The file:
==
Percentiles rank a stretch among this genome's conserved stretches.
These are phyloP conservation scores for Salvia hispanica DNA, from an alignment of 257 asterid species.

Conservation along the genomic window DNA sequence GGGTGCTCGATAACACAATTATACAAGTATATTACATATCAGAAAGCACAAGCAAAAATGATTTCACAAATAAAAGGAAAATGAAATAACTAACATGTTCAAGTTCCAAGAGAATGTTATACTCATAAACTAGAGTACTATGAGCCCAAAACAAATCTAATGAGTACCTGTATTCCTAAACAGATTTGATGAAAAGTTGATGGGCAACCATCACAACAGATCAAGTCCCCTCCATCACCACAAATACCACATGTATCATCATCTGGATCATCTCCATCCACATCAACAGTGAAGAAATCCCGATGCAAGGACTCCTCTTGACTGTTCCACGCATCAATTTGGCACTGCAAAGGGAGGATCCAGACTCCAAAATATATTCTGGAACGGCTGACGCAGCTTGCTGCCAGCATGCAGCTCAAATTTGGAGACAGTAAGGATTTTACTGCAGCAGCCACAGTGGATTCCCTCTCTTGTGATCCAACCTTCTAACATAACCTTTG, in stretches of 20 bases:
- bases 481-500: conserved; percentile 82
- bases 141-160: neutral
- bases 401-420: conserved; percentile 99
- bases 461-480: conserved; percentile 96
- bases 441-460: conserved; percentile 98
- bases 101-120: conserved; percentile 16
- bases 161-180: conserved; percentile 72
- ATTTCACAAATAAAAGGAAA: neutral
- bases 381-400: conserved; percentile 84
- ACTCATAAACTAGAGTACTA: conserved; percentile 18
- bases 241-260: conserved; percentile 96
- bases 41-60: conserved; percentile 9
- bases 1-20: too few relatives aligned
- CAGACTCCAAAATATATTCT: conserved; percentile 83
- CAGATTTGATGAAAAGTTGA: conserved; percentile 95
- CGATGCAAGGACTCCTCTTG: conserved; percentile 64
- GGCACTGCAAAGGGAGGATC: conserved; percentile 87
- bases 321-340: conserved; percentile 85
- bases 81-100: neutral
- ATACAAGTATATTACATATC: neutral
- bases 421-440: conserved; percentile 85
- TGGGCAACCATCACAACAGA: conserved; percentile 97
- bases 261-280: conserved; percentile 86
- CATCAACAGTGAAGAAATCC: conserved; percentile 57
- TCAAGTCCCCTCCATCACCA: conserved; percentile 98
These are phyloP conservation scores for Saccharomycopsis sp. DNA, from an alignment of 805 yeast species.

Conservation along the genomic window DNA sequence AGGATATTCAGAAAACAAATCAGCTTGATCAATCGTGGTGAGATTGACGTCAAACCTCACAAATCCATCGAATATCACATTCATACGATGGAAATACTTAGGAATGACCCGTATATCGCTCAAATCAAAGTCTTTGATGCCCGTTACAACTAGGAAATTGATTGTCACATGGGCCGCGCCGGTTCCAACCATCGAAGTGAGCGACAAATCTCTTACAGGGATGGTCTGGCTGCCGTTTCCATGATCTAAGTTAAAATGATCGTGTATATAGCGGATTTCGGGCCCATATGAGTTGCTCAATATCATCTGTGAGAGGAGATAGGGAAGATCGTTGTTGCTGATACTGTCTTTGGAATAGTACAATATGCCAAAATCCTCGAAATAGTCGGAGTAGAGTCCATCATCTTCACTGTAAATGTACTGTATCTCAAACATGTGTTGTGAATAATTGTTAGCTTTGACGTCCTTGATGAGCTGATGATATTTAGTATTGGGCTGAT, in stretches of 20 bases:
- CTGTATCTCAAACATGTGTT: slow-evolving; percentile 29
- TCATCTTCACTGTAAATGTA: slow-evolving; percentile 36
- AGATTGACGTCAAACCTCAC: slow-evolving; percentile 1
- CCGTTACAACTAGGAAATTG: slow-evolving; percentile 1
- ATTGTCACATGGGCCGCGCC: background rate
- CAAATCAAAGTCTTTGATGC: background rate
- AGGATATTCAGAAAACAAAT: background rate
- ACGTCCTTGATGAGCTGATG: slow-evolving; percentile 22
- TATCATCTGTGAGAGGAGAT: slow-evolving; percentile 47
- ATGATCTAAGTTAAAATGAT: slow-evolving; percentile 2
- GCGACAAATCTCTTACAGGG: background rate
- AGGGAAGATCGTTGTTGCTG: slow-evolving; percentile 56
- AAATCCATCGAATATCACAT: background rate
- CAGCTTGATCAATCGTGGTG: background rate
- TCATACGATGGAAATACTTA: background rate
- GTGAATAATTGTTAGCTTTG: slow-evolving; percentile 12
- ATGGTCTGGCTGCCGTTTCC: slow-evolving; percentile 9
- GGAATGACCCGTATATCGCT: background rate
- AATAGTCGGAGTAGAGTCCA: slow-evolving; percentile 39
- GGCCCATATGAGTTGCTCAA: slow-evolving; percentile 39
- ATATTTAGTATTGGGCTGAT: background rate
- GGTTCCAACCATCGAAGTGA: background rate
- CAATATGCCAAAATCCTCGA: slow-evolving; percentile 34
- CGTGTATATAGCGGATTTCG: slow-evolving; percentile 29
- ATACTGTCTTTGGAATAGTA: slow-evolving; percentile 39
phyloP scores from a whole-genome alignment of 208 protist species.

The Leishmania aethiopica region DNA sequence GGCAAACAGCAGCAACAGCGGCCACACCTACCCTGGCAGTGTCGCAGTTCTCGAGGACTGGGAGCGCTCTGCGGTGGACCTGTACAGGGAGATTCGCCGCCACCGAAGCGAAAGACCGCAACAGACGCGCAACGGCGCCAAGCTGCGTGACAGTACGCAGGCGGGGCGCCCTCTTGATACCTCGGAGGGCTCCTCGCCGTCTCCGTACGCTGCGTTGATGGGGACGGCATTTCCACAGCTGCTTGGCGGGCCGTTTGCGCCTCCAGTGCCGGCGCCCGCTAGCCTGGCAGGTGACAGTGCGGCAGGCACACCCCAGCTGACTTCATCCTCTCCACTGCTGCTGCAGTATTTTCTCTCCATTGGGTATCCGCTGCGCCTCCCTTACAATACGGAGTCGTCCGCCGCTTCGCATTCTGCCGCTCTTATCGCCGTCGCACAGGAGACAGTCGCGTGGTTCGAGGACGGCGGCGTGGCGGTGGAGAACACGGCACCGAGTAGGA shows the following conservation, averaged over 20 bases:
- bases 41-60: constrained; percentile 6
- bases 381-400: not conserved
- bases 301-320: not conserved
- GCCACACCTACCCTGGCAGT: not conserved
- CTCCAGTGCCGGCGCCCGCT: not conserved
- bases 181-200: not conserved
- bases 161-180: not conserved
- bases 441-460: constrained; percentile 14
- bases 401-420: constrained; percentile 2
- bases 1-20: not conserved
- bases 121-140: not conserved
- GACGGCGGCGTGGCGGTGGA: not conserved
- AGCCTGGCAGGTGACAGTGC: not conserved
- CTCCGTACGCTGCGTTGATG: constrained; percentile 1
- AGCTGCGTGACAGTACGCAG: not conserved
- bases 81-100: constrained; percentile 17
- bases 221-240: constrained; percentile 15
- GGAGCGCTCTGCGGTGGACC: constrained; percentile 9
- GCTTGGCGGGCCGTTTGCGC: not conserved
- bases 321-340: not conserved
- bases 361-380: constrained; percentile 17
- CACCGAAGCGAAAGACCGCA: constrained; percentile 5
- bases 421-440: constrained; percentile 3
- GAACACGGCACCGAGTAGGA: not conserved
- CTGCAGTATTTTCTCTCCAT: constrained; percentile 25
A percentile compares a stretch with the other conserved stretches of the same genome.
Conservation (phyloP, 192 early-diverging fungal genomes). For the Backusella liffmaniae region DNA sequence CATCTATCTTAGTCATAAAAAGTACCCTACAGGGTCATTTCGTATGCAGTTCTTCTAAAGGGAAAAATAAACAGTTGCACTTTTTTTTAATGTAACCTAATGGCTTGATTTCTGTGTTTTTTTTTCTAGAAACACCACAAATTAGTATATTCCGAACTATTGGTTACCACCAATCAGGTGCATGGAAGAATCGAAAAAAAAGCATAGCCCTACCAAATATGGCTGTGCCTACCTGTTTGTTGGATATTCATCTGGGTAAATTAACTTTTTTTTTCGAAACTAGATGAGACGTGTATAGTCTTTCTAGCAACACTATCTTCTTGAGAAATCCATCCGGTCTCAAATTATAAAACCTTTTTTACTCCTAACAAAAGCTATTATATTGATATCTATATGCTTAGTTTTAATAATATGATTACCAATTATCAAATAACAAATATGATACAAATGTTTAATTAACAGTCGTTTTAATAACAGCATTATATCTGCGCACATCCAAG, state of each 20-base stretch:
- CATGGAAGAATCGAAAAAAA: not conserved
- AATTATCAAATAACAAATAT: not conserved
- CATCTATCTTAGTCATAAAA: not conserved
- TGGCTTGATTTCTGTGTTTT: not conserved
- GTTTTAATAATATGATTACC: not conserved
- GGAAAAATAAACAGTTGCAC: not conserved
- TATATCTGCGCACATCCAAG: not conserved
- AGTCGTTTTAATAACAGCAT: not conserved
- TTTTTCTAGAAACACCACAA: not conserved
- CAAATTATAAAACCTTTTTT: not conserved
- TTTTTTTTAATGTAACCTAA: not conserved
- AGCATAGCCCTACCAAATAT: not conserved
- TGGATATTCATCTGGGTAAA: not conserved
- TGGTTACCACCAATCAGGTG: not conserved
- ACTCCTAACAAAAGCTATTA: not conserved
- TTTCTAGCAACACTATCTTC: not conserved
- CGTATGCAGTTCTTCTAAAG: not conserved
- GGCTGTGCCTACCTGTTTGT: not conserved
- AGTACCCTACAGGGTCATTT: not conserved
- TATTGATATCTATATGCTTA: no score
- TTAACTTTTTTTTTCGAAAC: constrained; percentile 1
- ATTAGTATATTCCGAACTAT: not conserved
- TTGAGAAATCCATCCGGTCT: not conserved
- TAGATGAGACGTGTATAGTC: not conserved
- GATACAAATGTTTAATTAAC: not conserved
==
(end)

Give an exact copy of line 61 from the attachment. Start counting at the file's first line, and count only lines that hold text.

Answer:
- GCCACACCTACCCTGGCAGT: not conserved